The Good Man’s Daughter
“In the dark feudal days of the 12th century, there was a part of France where the light of renaissance shone like a beacon . . . ”
A historically educated reader could be forgiven for flinching at this opening line from the prologue of A Good Man’s Daughter. What follows, however, is an engaging human tale of a young woman’s coming of age in southwest France, set against the background of the Cathar persecutions. The story follows Elouise’s changing relationships with the three men in her life: her father, Jean, a Cathar parfait or holy man; her best friend, Michel, a shepherd (who seems to do remarkably little shepherding); and the knight, Guillaume de Quillan, who becomes her lover. Intriguingly, the story is set not at the high point of the Albigensian Crusade, when the persecutions were conducted by powerful barons with active royal and papal support, but fifteen years later (1243–44), when they had passed into the hands of local clergy and nobility and were fuelled by those with personal scores to settle against their neighbours.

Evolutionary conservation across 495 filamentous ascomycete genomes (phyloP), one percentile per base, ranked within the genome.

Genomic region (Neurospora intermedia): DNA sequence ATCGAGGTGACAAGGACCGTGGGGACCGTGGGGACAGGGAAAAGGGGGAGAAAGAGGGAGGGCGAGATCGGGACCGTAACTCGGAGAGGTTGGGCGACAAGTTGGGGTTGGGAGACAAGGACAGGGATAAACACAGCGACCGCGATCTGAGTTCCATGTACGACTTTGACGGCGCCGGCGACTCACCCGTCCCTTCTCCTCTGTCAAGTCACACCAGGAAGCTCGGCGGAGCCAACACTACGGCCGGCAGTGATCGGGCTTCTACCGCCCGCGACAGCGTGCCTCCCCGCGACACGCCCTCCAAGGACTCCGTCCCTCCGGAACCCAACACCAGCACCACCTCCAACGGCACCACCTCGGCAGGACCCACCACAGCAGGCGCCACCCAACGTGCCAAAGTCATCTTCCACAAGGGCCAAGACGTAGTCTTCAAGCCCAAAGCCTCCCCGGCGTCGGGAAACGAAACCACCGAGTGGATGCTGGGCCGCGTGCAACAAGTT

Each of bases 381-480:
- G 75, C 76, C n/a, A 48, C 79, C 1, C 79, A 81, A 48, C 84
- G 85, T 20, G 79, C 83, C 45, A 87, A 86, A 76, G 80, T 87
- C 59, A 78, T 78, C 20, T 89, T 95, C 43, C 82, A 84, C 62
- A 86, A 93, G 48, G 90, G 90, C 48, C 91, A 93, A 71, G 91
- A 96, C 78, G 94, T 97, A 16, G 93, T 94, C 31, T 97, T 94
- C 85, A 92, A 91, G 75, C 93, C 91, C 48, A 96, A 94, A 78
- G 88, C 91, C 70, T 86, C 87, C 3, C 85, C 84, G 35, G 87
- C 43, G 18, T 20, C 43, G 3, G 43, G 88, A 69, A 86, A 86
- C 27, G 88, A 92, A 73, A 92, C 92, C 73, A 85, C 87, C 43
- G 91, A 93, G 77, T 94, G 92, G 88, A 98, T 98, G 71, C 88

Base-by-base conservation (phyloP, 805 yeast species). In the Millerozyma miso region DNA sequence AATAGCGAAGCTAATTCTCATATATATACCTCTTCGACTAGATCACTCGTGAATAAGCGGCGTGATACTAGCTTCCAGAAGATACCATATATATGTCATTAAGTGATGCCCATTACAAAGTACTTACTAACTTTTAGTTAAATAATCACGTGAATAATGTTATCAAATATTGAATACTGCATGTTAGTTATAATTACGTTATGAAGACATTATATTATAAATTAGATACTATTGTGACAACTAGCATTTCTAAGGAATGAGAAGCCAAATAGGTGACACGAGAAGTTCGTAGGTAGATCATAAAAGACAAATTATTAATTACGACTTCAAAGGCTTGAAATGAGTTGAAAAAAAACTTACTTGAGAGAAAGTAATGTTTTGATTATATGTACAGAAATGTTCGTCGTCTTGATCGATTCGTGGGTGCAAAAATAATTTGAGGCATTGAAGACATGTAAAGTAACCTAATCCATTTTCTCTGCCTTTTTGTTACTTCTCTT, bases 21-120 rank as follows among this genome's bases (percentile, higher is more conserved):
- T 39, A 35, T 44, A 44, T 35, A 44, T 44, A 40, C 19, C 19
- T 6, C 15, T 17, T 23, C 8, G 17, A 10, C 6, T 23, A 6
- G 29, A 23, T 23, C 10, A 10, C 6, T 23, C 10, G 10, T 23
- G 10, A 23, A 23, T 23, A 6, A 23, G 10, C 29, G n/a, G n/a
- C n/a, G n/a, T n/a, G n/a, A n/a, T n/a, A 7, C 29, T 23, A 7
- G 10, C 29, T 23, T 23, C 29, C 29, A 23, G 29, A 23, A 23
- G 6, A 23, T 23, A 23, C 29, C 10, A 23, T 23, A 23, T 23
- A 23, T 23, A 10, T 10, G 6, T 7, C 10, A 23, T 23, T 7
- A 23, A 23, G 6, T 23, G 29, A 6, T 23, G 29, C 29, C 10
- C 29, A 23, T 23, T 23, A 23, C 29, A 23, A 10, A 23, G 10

Whilst the four main characters are very believable, those cast as villains (a brutal, sadistic knight and a corrupt and venal priest) seem somewhat two dimensional. There are also some historical anachronisms (characters wearing “cotton shifts” long before cotton became available and, worst of all, Elouise’s skill at cooking “the crispiest roast potatoes”). Sometimes the descriptions of the landscapes put one more in mind of the woods and hills of Southern England than the garrigues and gorges of Languedoc.
Those reservations aside, the plotting is taught, the main characters are sympathetically drawn, and the dialogue is convincing. It offers a somewhat frosted window onto 13th– century France, but it is, nonetheless, a pretty good read.